At our Annual Meeting, Paul Kiczek compelled us with the story of Bobby Kennedy’s 50 mile walk in 1963 which inspired him to start the Freewalkers – a group advocating fitness, adventure and community by organizing epic hikes for everyone. Paul mentioned an NPR story on the 50th anniversary hike that his group undertook in honor of that original adventure. Luckily for us, Paul is located right here in New Jersey so it’s easy and extra fun for us to participate. Several folks from the WWBPA took part in a Trenton to Princeton hike on March 24th. The next event is The Great Canal Walk – Trenton to New Brunswick – on April 6th. Check out the Freewalker’s website for more details on upcoming walks as well as the history of long hikes.
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The Association of American State Highway and Transportation Officials (AASHTO) recently published a letter to the US Department of Transportation recommending weakening the federal requirement for adding bicycle and pedestrian facilities to roadway projects. This recommendation is understandable, given the fierce fight for resources in today’s tight budget climate, but extremely short-sighted.
Some background: the Highway Trust Fund, established in the 1950s to finance the interstate highway system, has suffered from starvation due to flat fuel taxes (since 1997), reduced buying power of those taxes through inflation, and fewer miles driven since 2007 (i.e. reduced demand for gas) due to the economy, more fuel-efficient cars and higher gas prices. Intended as a way for motorists to pay for highways, it has been bailed out by general taxes to the tune of $8 billion in 2008, $7 billion in 2009, $19.5 billion in 2010, and is projected to be insolvent again by the end of fiscal year 2012.
However, the percentage of federal roadway money spent on bicycle and pedestrian facilities is minuscule (about 2% in FY 2010), and a sustained commitment is necessary to build our transportation network to offer a true choice of modes – walking, biking, transit and/or driving. It’s a win-win in any case: better walking and biking facilities are usually incidental to the cost of building roads or bridges, they’re healthier for the participants, plus they reduce congestion and pollution for everyone.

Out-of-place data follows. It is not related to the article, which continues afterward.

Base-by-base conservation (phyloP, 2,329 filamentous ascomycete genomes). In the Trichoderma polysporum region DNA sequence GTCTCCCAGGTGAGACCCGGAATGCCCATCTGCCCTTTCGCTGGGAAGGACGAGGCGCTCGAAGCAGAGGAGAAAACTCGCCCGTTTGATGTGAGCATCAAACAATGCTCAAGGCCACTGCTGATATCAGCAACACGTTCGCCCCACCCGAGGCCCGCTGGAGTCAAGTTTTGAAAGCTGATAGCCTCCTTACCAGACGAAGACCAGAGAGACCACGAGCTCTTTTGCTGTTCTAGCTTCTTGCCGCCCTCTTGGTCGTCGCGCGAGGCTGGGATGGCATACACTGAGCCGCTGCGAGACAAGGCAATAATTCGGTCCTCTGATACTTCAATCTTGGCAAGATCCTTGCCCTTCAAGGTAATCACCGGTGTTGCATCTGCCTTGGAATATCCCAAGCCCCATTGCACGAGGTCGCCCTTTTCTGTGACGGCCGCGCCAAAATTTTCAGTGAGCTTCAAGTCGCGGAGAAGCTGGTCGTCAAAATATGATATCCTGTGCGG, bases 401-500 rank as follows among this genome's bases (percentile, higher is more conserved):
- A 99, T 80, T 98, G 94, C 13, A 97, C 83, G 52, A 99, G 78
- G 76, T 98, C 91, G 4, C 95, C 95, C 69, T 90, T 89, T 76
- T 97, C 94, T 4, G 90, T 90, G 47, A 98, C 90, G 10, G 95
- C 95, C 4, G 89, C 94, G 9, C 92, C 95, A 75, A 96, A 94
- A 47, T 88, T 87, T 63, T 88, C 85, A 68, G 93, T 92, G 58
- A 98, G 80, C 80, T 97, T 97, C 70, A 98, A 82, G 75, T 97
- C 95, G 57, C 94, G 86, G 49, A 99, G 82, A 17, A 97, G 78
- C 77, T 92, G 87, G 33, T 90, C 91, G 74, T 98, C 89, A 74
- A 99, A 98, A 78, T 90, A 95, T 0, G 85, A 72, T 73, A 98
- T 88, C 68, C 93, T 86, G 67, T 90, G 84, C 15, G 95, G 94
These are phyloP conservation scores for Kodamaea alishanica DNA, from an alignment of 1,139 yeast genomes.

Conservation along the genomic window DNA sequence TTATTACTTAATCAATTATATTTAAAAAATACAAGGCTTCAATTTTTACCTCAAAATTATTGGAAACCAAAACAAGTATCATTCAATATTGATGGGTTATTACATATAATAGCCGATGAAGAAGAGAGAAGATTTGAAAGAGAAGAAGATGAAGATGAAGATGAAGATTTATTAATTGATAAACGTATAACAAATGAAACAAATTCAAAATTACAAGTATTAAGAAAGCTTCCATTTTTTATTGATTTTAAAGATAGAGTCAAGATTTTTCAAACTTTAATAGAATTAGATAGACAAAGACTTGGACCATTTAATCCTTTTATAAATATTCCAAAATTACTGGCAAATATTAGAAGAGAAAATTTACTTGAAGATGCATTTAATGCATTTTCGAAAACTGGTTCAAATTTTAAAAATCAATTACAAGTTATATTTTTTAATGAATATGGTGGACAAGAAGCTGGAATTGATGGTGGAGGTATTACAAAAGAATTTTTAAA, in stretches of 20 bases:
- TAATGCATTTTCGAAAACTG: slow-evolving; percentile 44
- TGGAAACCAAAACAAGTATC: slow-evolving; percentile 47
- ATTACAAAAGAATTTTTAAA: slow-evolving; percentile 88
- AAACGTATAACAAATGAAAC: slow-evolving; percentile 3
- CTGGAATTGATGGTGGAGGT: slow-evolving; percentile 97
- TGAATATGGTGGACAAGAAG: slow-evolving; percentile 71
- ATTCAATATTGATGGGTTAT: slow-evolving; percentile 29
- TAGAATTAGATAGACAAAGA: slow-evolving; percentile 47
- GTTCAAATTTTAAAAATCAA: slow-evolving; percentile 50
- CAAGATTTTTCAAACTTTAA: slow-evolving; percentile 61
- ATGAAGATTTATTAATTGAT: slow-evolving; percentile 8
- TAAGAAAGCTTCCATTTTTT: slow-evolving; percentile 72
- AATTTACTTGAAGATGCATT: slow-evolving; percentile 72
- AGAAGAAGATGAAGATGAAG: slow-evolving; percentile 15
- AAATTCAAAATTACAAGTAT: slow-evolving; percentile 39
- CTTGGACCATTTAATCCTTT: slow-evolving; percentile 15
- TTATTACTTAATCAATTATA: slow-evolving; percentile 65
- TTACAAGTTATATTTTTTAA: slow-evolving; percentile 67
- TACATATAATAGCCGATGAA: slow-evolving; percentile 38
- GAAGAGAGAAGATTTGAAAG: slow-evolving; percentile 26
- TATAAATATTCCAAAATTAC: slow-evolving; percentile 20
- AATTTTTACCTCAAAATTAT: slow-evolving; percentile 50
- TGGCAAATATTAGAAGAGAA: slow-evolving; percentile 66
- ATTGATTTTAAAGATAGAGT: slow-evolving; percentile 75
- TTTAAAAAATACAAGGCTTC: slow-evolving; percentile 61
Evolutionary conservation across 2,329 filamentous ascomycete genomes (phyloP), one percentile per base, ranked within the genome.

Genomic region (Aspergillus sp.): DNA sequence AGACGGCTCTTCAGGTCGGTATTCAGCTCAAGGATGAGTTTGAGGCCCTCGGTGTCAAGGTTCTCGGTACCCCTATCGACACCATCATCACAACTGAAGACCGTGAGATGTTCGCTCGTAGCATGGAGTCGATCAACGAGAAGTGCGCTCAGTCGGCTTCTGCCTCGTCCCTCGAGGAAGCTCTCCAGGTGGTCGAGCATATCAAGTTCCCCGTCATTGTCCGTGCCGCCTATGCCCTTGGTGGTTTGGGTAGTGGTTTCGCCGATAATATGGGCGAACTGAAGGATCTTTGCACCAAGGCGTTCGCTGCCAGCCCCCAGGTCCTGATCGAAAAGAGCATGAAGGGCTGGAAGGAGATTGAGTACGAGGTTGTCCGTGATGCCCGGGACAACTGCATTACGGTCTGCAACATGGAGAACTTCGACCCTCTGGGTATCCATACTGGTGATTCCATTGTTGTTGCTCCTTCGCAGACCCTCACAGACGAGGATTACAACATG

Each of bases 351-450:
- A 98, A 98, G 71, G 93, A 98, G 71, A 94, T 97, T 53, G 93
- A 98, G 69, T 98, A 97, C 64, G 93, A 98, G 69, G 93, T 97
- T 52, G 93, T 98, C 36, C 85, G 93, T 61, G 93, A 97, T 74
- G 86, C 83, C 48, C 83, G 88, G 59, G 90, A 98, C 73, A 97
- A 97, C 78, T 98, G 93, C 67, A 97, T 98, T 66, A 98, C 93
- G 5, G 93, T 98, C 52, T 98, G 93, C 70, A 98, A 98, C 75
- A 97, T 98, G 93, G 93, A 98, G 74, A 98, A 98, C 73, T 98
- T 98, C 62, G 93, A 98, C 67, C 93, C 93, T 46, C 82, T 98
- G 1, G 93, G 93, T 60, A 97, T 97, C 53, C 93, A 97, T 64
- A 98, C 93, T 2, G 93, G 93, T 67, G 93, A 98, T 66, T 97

Consider this picture, which I took while walking the 1.5 miles from the commuter train station near Frederick, MD to pick up my car at the dealer (don’t ask). This bridge, MD 85 under I-270, appeared to be recently constructed and had a number of nice features, such as the stone work shown, and should have been built with room to walk, but wasn’t.
Please use this link to express your opinion of whether bicycle and pedestrian facilities should be required, or just considered.
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Our nation’s capital joins Paris, London and Montreal, among others, with bike-sharing programs. Dubbed Capital Bikeshare, the program has more than 1,100 bikes available at more than 110 stations in DC and Arlington. A 24-hour membership costs $5 (you can also buy 30-day and one-year memberships) and you can get a bike as often as you’d like. Like elsewhere, the first 30 minutes of each ride is free. It’s a great way to see the sights or explore a new neighborhood, use the city’s extensive trails or get to the ballpark. Just don’t forget to bring your helmet!
We hope to see government officials using the distinctive red bikes to get around and learn the joys of cycling!